Saturday, October 25, 2014

The Sound of Sugar....Steve Langan


I remember this old guy at the bar
where I worked gestured toward a girl
seated with friends at a round table
and said, You really need to learn to pause,
study the small of a woman’s back,
the parallel lines subtly curving upward—
are her shoulders little shouts or whispers?—
and her neck, slightly untuned, does it plead?—
to know how best to begin to pursue her.
But I was mainly interested in scoring then,
in showing you how many bottles I could
hold aloft in the dim light, and getting
and staying loaded for days at a time.

It’s rude to talk too much about yourself.
That’s what we learn here in the Midwest.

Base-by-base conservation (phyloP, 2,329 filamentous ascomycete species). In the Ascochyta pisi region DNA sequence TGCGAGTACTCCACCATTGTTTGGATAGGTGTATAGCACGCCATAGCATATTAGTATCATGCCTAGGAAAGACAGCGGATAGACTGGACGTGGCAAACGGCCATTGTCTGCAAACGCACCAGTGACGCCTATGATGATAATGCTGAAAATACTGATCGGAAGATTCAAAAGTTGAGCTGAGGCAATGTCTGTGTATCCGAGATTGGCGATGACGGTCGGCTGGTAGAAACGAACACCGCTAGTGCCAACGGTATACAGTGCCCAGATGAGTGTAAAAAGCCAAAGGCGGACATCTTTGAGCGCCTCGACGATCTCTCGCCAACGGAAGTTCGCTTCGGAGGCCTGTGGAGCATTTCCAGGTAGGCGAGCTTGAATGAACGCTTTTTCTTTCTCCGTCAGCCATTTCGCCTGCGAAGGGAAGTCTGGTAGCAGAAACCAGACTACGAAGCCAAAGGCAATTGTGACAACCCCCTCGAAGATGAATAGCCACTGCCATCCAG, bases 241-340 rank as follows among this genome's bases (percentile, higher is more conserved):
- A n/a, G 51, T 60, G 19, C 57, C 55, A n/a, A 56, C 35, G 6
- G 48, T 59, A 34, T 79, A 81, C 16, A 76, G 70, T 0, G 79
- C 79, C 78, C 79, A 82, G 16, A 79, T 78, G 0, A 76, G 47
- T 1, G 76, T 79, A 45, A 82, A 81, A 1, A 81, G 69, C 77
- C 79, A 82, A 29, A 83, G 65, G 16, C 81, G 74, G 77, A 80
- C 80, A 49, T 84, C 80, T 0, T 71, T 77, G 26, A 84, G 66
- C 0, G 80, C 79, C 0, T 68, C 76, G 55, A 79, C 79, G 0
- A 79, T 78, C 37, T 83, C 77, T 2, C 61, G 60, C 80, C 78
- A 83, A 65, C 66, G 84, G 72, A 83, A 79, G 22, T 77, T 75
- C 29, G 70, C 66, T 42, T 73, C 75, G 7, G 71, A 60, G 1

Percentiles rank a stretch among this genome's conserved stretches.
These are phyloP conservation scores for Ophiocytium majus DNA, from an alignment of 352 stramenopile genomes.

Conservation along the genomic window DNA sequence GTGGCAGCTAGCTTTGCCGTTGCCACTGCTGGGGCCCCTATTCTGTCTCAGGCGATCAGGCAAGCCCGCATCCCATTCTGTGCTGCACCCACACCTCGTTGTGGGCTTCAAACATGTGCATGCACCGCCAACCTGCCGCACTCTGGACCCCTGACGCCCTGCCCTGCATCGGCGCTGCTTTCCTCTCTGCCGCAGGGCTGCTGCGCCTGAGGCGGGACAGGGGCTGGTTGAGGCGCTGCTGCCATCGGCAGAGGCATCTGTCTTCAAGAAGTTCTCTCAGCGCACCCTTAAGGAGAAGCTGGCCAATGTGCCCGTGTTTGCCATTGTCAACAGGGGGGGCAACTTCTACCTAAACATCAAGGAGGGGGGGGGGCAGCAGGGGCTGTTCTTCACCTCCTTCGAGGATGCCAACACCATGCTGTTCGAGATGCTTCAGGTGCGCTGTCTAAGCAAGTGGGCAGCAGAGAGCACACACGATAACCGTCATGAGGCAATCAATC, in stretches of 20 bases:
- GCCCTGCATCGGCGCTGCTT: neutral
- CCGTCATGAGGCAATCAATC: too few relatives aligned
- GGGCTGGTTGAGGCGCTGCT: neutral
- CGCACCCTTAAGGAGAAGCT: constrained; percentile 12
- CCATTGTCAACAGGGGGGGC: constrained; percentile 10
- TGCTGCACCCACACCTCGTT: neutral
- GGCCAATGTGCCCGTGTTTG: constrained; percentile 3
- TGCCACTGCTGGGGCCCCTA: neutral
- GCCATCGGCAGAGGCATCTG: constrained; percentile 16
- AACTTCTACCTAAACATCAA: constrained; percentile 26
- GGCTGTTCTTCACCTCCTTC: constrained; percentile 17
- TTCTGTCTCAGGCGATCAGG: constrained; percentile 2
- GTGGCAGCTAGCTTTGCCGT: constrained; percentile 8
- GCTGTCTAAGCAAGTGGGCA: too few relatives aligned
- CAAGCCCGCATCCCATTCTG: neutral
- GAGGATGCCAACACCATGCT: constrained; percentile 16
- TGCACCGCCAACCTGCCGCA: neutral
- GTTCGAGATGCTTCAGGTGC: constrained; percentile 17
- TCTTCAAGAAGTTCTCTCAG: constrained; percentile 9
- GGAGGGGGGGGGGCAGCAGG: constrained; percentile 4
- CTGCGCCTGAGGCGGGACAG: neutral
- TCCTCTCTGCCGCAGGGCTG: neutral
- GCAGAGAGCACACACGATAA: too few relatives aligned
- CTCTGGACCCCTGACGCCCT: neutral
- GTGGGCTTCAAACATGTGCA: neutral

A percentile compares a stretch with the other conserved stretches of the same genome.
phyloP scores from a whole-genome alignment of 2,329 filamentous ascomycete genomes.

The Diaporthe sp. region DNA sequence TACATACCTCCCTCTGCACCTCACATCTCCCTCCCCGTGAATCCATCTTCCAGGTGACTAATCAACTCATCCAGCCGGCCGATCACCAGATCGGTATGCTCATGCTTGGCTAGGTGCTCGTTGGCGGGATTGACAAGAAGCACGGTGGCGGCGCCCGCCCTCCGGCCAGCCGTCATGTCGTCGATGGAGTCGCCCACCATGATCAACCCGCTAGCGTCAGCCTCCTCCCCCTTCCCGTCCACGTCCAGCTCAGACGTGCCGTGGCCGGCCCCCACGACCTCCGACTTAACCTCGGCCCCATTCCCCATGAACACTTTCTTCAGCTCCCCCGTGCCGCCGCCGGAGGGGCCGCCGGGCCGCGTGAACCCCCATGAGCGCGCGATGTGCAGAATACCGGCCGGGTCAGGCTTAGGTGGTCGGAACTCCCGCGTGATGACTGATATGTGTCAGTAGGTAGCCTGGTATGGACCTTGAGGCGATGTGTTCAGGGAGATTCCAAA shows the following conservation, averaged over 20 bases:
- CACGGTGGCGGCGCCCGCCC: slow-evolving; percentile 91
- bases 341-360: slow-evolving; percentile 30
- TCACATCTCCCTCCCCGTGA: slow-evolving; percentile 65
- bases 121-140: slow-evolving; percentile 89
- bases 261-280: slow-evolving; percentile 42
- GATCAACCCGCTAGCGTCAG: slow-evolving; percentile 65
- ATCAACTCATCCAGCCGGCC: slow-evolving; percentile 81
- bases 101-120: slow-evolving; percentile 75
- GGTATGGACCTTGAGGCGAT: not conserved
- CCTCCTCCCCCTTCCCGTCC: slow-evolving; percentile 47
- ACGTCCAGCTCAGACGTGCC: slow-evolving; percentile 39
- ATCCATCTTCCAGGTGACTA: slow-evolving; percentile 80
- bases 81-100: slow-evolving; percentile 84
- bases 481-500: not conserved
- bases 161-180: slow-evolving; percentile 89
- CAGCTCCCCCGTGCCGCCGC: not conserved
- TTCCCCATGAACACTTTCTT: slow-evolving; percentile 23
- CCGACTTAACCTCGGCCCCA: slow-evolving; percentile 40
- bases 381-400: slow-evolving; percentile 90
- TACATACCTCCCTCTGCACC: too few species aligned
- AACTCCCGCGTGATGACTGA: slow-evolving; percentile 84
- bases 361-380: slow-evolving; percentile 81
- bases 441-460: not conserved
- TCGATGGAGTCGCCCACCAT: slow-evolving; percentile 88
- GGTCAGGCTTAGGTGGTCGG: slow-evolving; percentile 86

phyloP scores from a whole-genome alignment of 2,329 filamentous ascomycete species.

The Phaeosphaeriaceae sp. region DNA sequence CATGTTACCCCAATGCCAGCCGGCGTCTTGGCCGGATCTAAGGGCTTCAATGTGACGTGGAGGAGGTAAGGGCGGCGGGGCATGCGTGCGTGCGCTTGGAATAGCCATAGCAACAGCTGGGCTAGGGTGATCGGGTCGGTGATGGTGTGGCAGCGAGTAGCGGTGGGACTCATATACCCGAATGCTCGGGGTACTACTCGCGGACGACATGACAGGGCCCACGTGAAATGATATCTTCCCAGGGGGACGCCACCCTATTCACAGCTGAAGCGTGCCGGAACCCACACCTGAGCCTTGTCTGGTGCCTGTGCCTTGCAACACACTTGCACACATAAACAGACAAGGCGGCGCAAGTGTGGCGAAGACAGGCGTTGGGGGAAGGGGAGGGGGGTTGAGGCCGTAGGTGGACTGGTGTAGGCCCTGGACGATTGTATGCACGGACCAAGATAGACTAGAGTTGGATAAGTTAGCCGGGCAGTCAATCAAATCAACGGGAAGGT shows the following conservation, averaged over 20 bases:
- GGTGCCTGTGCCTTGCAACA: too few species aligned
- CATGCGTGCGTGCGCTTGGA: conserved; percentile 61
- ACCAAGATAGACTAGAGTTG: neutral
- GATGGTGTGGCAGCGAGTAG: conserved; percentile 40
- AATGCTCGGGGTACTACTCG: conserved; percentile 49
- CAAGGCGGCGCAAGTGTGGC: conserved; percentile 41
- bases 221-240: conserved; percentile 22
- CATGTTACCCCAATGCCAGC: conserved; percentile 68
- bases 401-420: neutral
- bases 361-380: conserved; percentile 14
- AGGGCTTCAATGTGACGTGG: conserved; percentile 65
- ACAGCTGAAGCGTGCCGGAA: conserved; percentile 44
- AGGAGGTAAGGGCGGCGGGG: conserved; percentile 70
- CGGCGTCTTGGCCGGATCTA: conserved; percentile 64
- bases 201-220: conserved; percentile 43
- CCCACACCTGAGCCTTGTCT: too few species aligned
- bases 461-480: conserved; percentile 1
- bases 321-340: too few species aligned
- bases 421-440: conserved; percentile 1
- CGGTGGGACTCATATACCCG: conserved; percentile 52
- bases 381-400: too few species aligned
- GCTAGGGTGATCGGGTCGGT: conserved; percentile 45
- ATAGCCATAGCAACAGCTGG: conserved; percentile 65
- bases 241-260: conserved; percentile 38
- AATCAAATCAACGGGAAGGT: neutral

Days are numbered, we ask you to contribute
to the bottom line, to catch one another
in your sullen reproaches, crashing swoons,
make it look easy these next squalid hours.
Some little nitpickers claim we’re improving.
But we can’t all be angels of mercy or pain,
hunting and gathering, failing and building,
saving nothing for later, sleeping it all off.

About the Poet:
Steve Langan was born in Milwaukee and raised in Omaha. He earned degrees from the University of Nebraska and the University of Iowa Writers’ Workshop. Langan is the author of Freezing (2001), Notes on Exile and Other Poems (2005), Meet Me at the Happy Bar (2009), and What It Looks Like, How It Flies (2013).

About the Sound of Sugar:
We’ve loved reading the work that we’ve published (clearly), so now we want an opportunity to better hear our contributors. We will feature an audio recording of a poem from one of our seven issues, read by the poet and updated every couple of weeks. This an open invitation to all contributors from any of our issues, we were delighted to print your work, now we’re eager to hear it.